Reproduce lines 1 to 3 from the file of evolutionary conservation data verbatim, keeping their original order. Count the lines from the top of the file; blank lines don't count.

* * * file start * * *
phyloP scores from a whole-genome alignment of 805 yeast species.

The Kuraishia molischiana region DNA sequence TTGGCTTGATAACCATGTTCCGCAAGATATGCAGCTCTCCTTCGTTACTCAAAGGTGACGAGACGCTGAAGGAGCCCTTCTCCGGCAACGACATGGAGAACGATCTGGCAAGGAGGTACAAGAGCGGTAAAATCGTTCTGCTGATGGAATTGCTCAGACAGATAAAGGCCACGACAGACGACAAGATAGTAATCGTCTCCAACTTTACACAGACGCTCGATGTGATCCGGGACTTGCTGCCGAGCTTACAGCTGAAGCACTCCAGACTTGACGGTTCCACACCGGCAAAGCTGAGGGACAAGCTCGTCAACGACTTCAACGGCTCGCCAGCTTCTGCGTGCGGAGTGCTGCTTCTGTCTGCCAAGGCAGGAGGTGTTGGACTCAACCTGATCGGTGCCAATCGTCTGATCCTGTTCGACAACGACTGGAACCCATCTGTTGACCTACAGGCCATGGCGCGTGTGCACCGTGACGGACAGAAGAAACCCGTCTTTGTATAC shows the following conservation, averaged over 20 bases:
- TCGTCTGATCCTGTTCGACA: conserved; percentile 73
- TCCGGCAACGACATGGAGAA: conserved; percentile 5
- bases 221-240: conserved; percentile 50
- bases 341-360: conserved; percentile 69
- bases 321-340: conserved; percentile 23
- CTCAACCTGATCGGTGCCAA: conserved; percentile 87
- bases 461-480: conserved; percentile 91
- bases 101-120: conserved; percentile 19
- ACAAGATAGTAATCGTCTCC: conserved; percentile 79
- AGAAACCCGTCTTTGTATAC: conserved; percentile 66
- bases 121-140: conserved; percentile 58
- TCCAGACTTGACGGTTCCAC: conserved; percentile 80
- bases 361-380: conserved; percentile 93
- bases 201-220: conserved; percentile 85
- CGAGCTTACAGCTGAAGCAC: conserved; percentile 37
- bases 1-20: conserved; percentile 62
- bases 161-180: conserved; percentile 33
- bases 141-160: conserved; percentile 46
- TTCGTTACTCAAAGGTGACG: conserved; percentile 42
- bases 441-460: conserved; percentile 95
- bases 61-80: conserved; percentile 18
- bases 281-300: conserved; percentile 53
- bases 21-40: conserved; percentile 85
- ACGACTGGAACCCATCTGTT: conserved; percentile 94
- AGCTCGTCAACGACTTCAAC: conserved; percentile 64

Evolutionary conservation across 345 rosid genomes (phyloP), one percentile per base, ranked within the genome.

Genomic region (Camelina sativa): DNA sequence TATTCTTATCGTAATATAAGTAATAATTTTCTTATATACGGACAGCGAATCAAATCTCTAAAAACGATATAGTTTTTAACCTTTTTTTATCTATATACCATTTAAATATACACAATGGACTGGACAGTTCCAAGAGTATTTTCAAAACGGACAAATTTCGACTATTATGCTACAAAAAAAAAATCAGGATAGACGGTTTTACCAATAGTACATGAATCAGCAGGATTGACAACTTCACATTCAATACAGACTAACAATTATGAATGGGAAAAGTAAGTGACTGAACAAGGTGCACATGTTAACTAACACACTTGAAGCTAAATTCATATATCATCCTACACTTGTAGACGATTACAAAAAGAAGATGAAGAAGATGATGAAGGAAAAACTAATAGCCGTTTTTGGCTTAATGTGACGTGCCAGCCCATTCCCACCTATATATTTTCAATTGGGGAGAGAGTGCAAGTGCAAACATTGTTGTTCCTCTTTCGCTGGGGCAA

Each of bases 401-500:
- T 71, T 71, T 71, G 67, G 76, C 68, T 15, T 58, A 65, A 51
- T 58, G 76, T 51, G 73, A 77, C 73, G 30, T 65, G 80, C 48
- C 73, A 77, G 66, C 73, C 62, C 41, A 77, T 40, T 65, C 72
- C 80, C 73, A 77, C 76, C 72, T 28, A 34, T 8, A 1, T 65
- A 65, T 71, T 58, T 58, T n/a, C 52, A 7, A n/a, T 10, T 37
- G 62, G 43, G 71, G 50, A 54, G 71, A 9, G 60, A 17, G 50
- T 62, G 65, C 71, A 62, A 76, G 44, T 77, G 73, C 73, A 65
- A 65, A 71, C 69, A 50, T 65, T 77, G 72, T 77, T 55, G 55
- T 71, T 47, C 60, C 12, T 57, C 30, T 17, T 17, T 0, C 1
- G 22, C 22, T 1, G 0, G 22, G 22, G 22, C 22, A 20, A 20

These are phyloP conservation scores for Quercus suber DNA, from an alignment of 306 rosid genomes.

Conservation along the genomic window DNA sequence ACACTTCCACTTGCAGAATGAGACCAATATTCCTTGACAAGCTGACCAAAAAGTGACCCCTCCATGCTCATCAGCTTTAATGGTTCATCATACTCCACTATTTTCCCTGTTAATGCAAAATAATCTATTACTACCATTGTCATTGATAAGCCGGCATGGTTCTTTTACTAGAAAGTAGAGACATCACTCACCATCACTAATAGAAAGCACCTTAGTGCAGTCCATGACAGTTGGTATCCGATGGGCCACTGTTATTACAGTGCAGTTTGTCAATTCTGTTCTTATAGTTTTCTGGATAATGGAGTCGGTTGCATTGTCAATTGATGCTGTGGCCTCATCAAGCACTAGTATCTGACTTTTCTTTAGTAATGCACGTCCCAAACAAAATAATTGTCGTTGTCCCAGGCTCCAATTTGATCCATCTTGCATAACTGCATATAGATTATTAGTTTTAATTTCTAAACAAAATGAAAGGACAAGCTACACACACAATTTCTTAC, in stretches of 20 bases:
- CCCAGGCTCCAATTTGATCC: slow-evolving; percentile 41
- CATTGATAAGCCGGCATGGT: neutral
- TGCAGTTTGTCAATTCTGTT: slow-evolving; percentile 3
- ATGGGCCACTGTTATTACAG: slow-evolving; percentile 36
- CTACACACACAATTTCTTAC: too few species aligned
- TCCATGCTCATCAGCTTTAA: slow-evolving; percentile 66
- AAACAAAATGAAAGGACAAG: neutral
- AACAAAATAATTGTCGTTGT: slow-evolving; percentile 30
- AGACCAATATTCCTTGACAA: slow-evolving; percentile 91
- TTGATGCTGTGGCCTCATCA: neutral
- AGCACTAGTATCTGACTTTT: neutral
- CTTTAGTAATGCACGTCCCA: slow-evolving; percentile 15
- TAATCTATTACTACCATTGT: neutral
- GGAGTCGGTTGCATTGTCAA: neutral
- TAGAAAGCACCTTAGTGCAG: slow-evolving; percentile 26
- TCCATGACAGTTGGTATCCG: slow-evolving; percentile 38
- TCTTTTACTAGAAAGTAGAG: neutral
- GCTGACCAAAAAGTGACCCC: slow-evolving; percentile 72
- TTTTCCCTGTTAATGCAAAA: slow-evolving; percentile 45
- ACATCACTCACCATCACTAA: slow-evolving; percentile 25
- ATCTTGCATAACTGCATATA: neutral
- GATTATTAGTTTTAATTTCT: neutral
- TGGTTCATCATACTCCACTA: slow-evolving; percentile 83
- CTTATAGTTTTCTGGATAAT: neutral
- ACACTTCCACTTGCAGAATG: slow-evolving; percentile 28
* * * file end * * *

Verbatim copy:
phyloP scores from a whole-genome alignment of 805 yeast species.

The Kuraishia molischiana region DNA sequence TTGGCTTGATAACCATGTTCCGCAAGATATGCAGCTCTCCTTCGTTACTCAAAGGTGACGAGACGCTGAAGGAGCCCTTCTCCGGCAACGACATGGAGAACGATCTGGCAAGGAGGTACAAGAGCGGTAAAATCGTTCTGCTGATGGAATTGCTCAGACAGATAAAGGCCACGACAGACGACAAGATAGTAATCGTCTCCAACTTTACACAGACGCTCGATGTGATCCGGGACTTGCTGCCGAGCTTACAGCTGAAGCACTCCAGACTTGACGGTTCCACACCGGCAAAGCTGAGGGACAAGCTCGTCAACGACTTCAACGGCTCGCCAGCTTCTGCGTGCGGAGTGCTGCTTCTGTCTGCCAAGGCAGGAGGTGTTGGACTCAACCTGATCGGTGCCAATCGTCTGATCCTGTTCGACAACGACTGGAACCCATCTGTTGACCTACAGGCCATGGCGCGTGTGCACCGTGACGGACAGAAGAAACCCGTCTTTGTATAC shows the following conservation, averaged over 20 bases:
- TCGTCTGATCCTGTTCGACA: conserved; percentile 73